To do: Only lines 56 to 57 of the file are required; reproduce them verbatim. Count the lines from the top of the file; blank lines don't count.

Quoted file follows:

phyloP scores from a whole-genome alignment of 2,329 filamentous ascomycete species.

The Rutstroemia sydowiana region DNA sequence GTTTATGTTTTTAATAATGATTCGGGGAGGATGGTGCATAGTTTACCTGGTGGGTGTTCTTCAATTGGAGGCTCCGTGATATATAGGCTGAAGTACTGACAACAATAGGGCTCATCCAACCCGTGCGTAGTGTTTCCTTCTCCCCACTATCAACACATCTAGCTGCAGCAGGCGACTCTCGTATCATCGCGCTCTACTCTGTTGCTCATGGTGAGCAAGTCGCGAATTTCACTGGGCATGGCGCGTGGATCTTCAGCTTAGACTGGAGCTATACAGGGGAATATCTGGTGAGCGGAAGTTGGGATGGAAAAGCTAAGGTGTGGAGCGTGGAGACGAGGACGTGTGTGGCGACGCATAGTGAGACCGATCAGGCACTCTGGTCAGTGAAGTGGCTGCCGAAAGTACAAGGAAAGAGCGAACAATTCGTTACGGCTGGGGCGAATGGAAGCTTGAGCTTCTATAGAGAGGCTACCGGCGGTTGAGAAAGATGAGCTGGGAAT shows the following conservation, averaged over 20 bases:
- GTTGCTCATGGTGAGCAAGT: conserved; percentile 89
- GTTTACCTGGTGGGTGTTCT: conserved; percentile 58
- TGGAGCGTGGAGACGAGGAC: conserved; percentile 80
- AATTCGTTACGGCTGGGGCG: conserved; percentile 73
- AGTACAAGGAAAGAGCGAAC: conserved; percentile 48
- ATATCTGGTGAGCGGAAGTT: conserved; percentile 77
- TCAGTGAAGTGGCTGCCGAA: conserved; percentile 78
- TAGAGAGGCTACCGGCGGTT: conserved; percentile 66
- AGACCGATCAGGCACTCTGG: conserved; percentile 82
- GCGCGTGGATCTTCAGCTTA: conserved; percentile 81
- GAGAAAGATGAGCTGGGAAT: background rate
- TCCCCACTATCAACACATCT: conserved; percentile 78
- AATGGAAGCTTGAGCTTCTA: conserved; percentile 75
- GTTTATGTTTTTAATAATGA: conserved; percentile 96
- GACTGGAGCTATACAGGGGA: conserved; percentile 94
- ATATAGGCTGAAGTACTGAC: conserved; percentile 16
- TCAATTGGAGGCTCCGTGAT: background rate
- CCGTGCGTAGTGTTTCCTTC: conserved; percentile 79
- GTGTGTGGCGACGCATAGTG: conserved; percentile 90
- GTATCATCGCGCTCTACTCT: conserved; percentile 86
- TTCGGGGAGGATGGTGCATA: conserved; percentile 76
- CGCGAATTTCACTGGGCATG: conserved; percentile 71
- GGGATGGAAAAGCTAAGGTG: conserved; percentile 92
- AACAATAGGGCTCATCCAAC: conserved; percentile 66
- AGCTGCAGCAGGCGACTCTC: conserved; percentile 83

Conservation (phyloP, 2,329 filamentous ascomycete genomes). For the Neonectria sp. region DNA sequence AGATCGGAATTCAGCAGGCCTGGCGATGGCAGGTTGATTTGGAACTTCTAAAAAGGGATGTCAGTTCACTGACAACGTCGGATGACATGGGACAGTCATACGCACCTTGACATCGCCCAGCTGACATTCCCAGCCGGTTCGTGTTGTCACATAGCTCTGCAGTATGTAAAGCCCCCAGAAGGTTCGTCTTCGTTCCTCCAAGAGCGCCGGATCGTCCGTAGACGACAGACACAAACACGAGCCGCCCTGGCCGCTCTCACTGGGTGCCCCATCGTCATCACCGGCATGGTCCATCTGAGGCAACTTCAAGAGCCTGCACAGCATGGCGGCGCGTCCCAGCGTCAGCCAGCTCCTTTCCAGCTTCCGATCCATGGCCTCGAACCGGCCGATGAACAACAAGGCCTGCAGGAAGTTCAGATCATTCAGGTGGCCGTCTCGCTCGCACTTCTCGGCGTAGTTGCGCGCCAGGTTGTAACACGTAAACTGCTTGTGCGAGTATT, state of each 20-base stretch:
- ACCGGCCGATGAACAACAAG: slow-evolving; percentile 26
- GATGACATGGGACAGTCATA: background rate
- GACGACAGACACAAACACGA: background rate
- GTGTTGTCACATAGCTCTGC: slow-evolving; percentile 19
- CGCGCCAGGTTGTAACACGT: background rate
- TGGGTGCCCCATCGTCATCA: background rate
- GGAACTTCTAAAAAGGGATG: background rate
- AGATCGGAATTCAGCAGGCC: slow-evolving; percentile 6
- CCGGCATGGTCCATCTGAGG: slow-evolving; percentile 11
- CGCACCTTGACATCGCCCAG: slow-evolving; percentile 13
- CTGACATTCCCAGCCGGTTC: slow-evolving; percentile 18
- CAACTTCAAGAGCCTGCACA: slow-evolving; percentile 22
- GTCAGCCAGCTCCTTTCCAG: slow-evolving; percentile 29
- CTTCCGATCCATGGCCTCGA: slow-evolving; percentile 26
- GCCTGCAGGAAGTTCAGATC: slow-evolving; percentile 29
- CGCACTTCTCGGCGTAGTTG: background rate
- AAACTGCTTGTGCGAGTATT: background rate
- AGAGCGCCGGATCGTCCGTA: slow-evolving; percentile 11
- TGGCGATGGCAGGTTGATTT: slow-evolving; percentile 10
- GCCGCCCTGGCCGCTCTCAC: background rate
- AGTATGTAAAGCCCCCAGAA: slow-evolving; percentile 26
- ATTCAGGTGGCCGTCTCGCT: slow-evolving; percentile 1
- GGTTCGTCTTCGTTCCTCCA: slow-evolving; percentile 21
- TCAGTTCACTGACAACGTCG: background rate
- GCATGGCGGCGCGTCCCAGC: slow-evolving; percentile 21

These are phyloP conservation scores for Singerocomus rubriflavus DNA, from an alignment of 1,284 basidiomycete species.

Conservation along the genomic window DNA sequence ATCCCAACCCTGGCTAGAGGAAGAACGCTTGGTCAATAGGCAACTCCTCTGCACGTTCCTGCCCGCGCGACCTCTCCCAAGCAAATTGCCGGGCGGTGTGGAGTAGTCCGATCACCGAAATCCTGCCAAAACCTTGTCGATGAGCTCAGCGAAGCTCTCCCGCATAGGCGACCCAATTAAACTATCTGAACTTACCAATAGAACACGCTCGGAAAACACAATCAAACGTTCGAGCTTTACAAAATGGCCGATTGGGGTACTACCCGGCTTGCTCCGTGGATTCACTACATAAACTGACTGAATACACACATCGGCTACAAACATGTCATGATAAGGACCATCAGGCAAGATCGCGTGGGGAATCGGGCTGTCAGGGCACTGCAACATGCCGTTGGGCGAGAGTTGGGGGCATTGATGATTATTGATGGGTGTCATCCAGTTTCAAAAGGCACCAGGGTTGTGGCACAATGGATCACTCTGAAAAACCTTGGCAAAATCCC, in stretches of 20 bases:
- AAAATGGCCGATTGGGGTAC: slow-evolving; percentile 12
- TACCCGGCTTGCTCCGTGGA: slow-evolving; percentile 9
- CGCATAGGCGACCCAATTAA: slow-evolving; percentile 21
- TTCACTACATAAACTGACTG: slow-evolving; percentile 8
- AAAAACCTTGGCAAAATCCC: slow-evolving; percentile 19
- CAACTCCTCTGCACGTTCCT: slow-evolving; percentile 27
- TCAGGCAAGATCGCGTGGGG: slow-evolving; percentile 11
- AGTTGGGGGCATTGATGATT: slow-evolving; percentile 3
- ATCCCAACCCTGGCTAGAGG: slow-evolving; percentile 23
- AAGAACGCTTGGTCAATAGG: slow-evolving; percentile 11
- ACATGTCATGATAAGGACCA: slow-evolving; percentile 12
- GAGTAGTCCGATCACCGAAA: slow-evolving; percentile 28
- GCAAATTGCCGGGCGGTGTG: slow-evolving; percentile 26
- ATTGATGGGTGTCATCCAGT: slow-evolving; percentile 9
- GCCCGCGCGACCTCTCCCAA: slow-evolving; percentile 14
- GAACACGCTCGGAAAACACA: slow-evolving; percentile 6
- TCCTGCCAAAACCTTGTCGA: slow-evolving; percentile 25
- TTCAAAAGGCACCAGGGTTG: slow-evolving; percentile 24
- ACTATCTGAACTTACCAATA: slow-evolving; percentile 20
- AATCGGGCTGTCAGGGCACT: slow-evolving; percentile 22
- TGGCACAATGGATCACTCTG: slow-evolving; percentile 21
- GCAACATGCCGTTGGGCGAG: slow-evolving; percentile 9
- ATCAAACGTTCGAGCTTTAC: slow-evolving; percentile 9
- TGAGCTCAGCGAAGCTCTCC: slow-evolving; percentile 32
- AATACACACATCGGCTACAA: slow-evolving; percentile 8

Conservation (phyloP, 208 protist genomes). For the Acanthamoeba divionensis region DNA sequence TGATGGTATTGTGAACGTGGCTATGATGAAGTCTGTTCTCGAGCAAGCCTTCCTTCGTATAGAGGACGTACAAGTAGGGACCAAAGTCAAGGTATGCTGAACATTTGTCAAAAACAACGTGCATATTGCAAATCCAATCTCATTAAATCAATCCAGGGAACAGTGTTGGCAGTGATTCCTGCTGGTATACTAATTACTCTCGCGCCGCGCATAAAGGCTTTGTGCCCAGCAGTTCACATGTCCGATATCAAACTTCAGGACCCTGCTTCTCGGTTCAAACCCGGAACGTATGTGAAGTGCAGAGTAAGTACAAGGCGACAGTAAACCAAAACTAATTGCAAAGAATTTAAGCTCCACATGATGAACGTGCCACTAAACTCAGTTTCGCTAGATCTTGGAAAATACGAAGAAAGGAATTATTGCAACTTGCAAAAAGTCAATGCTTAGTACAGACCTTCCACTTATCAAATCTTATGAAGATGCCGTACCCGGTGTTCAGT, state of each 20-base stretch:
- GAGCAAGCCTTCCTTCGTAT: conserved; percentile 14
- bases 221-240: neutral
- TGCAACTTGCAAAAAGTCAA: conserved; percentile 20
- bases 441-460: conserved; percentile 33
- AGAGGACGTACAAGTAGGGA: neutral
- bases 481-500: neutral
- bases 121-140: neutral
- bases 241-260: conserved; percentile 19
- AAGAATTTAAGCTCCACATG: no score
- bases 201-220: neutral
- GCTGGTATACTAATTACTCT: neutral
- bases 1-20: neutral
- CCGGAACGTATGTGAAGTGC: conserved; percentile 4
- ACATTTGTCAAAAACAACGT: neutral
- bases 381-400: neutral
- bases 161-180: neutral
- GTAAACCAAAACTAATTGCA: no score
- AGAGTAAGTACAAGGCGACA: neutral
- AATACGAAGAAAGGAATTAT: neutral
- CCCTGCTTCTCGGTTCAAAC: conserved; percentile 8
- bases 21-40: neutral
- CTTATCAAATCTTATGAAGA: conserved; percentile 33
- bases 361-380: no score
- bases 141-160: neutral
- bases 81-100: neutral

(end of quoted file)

- AAAATGGCCGATTGGGGTAC: slow-evolving; percentile 12
- TACCCGGCTTGCTCCGTGGA: slow-evolving; percentile 9